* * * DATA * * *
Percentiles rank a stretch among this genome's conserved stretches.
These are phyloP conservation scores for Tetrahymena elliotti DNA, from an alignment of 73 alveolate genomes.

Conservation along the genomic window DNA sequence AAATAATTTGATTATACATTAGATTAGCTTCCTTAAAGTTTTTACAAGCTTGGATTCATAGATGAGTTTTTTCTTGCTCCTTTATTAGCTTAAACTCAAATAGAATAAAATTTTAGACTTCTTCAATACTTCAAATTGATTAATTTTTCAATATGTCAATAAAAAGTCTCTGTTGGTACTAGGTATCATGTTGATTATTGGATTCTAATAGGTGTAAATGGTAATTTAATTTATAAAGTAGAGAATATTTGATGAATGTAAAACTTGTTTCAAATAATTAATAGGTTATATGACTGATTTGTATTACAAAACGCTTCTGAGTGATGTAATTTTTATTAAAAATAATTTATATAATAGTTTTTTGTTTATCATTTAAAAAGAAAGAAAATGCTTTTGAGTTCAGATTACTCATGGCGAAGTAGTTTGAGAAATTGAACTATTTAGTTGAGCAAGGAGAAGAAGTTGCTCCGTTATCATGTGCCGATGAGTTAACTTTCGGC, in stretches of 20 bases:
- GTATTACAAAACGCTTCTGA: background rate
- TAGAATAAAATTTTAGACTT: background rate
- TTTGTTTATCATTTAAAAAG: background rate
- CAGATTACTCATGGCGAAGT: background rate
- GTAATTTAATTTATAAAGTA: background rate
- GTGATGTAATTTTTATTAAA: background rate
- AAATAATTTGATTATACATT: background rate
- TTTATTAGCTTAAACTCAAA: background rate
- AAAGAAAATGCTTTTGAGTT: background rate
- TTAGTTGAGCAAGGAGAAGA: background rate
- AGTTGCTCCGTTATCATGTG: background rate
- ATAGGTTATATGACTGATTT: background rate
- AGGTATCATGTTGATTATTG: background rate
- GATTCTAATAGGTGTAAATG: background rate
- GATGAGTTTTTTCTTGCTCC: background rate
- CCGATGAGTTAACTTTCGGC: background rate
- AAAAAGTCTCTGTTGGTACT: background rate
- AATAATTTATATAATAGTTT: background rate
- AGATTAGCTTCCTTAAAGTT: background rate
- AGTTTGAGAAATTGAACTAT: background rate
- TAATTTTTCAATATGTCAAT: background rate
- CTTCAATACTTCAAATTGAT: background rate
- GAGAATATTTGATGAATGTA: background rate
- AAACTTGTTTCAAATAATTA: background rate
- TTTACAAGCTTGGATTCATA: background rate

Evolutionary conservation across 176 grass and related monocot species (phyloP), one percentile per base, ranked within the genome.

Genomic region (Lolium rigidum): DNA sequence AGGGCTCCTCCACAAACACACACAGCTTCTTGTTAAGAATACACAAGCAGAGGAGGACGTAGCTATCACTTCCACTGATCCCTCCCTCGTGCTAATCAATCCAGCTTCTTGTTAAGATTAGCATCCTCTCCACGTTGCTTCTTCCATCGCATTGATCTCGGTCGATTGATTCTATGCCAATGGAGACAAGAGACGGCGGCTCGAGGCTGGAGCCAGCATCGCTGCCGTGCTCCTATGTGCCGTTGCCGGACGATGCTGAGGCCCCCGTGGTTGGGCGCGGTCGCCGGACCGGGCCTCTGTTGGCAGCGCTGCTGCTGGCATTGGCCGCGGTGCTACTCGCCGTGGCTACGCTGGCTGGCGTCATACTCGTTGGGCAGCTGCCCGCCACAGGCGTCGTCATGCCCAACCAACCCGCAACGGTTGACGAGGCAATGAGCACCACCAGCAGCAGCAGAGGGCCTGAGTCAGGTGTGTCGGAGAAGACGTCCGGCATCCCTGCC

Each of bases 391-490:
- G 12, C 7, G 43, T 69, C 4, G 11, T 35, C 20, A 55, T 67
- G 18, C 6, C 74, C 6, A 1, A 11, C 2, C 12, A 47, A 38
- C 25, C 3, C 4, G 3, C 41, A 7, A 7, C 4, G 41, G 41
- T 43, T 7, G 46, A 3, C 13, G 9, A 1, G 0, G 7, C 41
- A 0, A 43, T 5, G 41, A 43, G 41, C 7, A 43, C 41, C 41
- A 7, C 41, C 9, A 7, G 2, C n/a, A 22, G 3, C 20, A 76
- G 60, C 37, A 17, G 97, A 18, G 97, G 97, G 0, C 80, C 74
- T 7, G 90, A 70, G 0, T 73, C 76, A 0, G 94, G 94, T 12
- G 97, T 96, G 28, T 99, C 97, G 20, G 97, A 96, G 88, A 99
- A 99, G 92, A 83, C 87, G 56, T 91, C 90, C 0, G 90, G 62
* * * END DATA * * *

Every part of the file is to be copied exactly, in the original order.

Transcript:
Percentiles rank a stretch among this genome's conserved stretches.
These are phyloP conservation scores for Tetrahymena elliotti DNA, from an alignment of 73 alveolate genomes.

Conservation along the genomic window DNA sequence AAATAATTTGATTATACATTAGATTAGCTTCCTTAAAGTTTTTACAAGCTTGGATTCATAGATGAGTTTTTTCTTGCTCCTTTATTAGCTTAAACTCAAATAGAATAAAATTTTAGACTTCTTCAATACTTCAAATTGATTAATTTTTCAATATGTCAATAAAAAGTCTCTGTTGGTACTAGGTATCATGTTGATTATTGGATTCTAATAGGTGTAAATGGTAATTTAATTTATAAAGTAGAGAATATTTGATGAATGTAAAACTTGTTTCAAATAATTAATAGGTTATATGACTGATTTGTATTACAAAACGCTTCTGAGTGATGTAATTTTTATTAAAAATAATTTATATAATAGTTTTTTGTTTATCATTTAAAAAGAAAGAAAATGCTTTTGAGTTCAGATTACTCATGGCGAAGTAGTTTGAGAAATTGAACTATTTAGTTGAGCAAGGAGAAGAAGTTGCTCCGTTATCATGTGCCGATGAGTTAACTTTCGGC, in stretches of 20 bases:
- GTATTACAAAACGCTTCTGA: background rate
- TAGAATAAAATTTTAGACTT: background rate
- TTTGTTTATCATTTAAAAAG: background rate
- CAGATTACTCATGGCGAAGT: background rate
- GTAATTTAATTTATAAAGTA: background rate
- GTGATGTAATTTTTATTAAA: background rate
- AAATAATTTGATTATACATT: background rate
- TTTATTAGCTTAAACTCAAA: background rate
- AAAGAAAATGCTTTTGAGTT: background rate
- TTAGTTGAGCAAGGAGAAGA: background rate
- AGTTGCTCCGTTATCATGTG: background rate
- ATAGGTTATATGACTGATTT: background rate
- AGGTATCATGTTGATTATTG: background rate
- GATTCTAATAGGTGTAAATG: background rate
- GATGAGTTTTTTCTTGCTCC: background rate
- CCGATGAGTTAACTTTCGGC: background rate
- AAAAAGTCTCTGTTGGTACT: background rate
- AATAATTTATATAATAGTTT: background rate
- AGATTAGCTTCCTTAAAGTT: background rate
- AGTTTGAGAAATTGAACTAT: background rate
- TAATTTTTCAATATGTCAAT: background rate
- CTTCAATACTTCAAATTGAT: background rate
- GAGAATATTTGATGAATGTA: background rate
- AAACTTGTTTCAAATAATTA: background rate
- TTTACAAGCTTGGATTCATA: background rate

Evolutionary conservation across 176 grass and related monocot species (phyloP), one percentile per base, ranked within the genome.

Genomic region (Lolium rigidum): DNA sequence AGGGCTCCTCCACAAACACACACAGCTTCTTGTTAAGAATACACAAGCAGAGGAGGACGTAGCTATCACTTCCACTGATCCCTCCCTCGTGCTAATCAATCCAGCTTCTTGTTAAGATTAGCATCCTCTCCACGTTGCTTCTTCCATCGCATTGATCTCGGTCGATTGATTCTATGCCAATGGAGACAAGAGACGGCGGCTCGAGGCTGGAGCCAGCATCGCTGCCGTGCTCCTATGTGCCGTTGCCGGACGATGCTGAGGCCCCCGTGGTTGGGCGCGGTCGCCGGACCGGGCCTCTGTTGGCAGCGCTGCTGCTGGCATTGGCCGCGGTGCTACTCGCCGTGGCTACGCTGGCTGGCGTCATACTCGTTGGGCAGCTGCCCGCCACAGGCGTCGTCATGCCCAACCAACCCGCAACGGTTGACGAGGCAATGAGCACCACCAGCAGCAGCAGAGGGCCTGAGTCAGGTGTGTCGGAGAAGACGTCCGGCATCCCTGCC

Each of bases 391-490:
- G 12, C 7, G 43, T 69, C 4, G 11, T 35, C 20, A 55, T 67
- G 18, C 6, C 74, C 6, A 1, A 11, C 2, C 12, A 47, A 38
- C 25, C 3, C 4, G 3, C 41, A 7, A 7, C 4, G 41, G 41
- T 43, T 7, G 46, A 3, C 13, G 9, A 1, G 0, G 7, C 41
- A 0, A 43, T 5, G 41, A 43, G 41, C 7, A 43, C 41, C 41
- A 7, C 41, C 9, A 7, G 2, C n/a, A 22, G 3, C 20, A 76
- G 60, C 37, A 17, G 97, A 18, G 97, G 97, G 0, C 80, C 74
- T 7, G 90, A 70, G 0, T 73, C 76, A 0, G 94, G 94, T 12
- G 97, T 96, G 28, T 99, C 97, G 20, G 97, A 96, G 88, A 99
- A 99, G 92, A 83, C 87, G 56, T 91, C 90, C 0, G 90, G 62